Yesterday I felt privileged to have been invited to a discussion in Parliament promoted by the All-Party Parliamentary Group for Prescribed Drug Dependence, in partnership with the Council for Evidence-based Psychiatry.
The objective of the meeting was to discuss evidence of the link between the rise in disability claimants and the record level of antidepressant prescribing. The UK Department of Health has recently released data which shows that over 61 million prescriptions for antidepressants (costing £285 million) were issued in England alone in 2015, a rise of 7% on the previous year and over double the figure in 2005.
Host Paul Flynn MP (left) began the event by introducing the main speaker, the Pulitzer-shortlisted science journalist and author Robert Whitaker, who said: “There is substantial evidence in the scientific literature that antidepressants increase the chronicity of the disorders they are used to treat, and increase the risk that a person will become disabled. The data, I believe, lead to a very disturbing conclusion: the dramatic rise in disability for depression and anxiety seen across the western world is being caused, in large part, by the very drugs which are being used to treat them.”
In the space of a little over the half-hour that he was allotted, Robert (right) produced an astonishing array of evidence and data from several countries which showed how long-term use of antidepressants could lead to worse outcomes for patients. In quick succession he displayed a total of 51 slides, showing that, for example, patients are more likely to recover from an episode of depression if they remain unmedicated:
Robert’s final slide summed up the evidence that he had presented:
After Robert’s speech, moderator Peter Kinderman introduced the members of the panel in turn. The first to speak was Paul Brett (left), who described how a virus led to a prescription for Prozac (Fluoxetine) and other antidepressants. He spent several years in horrific withdrawal from the drugs, leading to the loss of his flourishing career and the disruption of almost every other aspect of his life.
The next speaker was Allan Young (right) from King’s College, London, whose rôle on the panel was to rebut Robert Whitaker’s argument. Allan began by comparing antidepressants to penicillin in that they were beneficial, but not suited to everybody, and churlishly dismissed Robert’s arguments and evidence as “soundbites”. He was no more convincing than he was when arguing against Peter Gøtzsche at last May’s More Harm than Good debate. Allan, incidentally, has received payment from several pharmaceutical companies, including Lundbeck, makers of Citalopram, and Eli Lilly (Fluoxetine).
Allan was followed by Sami Timimi (left), a consultant psychiatrist who specialises in the mental health of children. Sami was obviously worried about the damage that antidepressants can do to children, and placed emphasis on a “therapeutic alliance” founded on more effective training and commissioning, as well as wider public education about emotional health.
Following Sami was Joanna Moncrieff (right) from University College London, who has recently completed research on disability benefits. This shows that the number of claimants for mental disorders rose by 103% from 1995 to 1.1 million in 2014, while claimants for other conditions fell by 35% in the same period. Two thirds of mental disorder claimants in 2014 were classified as having a depressive or anxiety disorder. Her research showed that: “It may well be that, for various reasons, the drugs are in fact contributing to the disability burden, resulting in significant social and economic costs.”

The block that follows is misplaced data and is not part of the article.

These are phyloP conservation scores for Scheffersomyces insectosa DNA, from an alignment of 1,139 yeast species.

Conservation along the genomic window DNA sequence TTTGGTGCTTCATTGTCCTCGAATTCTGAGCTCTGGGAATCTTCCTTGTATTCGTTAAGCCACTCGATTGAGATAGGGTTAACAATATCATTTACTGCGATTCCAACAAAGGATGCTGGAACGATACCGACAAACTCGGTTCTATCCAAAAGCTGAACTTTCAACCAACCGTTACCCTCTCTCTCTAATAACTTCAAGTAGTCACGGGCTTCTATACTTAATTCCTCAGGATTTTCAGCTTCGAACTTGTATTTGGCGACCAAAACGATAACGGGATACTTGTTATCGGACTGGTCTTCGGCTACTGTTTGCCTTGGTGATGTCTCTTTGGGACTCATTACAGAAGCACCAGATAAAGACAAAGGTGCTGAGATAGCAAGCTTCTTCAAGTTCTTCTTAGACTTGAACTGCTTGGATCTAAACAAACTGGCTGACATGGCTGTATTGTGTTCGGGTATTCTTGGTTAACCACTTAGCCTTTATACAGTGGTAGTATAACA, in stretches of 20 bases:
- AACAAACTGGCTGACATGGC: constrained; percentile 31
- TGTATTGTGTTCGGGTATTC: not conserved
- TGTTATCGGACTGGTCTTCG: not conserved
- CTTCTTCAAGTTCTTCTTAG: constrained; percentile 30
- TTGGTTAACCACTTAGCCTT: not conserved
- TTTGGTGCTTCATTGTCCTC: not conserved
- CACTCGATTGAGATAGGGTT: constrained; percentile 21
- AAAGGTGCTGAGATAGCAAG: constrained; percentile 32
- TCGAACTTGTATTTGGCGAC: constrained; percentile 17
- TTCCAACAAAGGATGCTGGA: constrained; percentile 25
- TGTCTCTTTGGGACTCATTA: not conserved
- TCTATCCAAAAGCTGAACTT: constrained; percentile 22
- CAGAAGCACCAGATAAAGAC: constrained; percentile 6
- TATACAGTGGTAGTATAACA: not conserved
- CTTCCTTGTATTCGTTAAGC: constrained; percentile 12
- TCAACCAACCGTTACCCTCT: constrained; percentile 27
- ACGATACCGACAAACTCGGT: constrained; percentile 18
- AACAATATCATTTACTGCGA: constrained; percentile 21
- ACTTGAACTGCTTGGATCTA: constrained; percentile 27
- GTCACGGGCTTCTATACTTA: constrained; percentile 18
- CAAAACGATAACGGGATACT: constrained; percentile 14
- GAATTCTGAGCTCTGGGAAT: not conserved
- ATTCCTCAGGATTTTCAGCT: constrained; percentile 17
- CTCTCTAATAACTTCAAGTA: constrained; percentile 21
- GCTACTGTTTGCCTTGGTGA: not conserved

Joanna explained that a “chemical imbalance” does not exist, and never did. There has been no effective study as to what SSRIs can do to people, and no evidence that they work. There is also evidence to show that they can harm unborn babies. She said that antidepressants are “disempowering”, as long-term use presents the dilemma of problems when withdrawal is attempted, as well as reducing motivation in the individual’s approach to life.
Joanna was followed by a GP, Andrew Green (left) of the BMA. Andrew outlined the difficulties faced by the prescriber who would like to reduce prescribing, but who has limited time and resources to assist those who are troubled by what life has sent their way.
The final member of the panel to speak was Philippa Stroud (right) of the Centre for Social Justice. She spoke with feeling about the link she has witnessed between social deprivation and overuse of antidepressants, often prescribed against NICE guidelines. She saw short patient contact time linked with poor prescribing practices, and insufficient encouragement of non-medicinal interventions. Of particular distress to her was the medicating of childhood, and lives damaged from difficulties in the earliest years by children unable to voice their problems or escape them. Philippa called this the “Silent Scream”.
Peter Kinderman then called for comments or questions from the audience. Among the contributors were two activists whom I have come to know personally, Millie Kieve (left), founder of APRIL, and Katinka Newman, who spoke eloquently about her ordeal on antidepressants. Katinka, incidentally, has recently completed a book (below) about her experiences.
Others attending the event included clinical psychologist Lucy Johnstone and founder member of the CEP, Luke Montagu. The Shadow Minister for Mental Health, Luciana Berger, also put in a brief appearance.
In his closing summary, Peter Kinderman reminded the audience that there was a political angle to the over-prescription of antidepressants, and that the problem could not be addressed properly until social equality improved.
Paul Flynn closed the event, with the express wish that progress be achieved.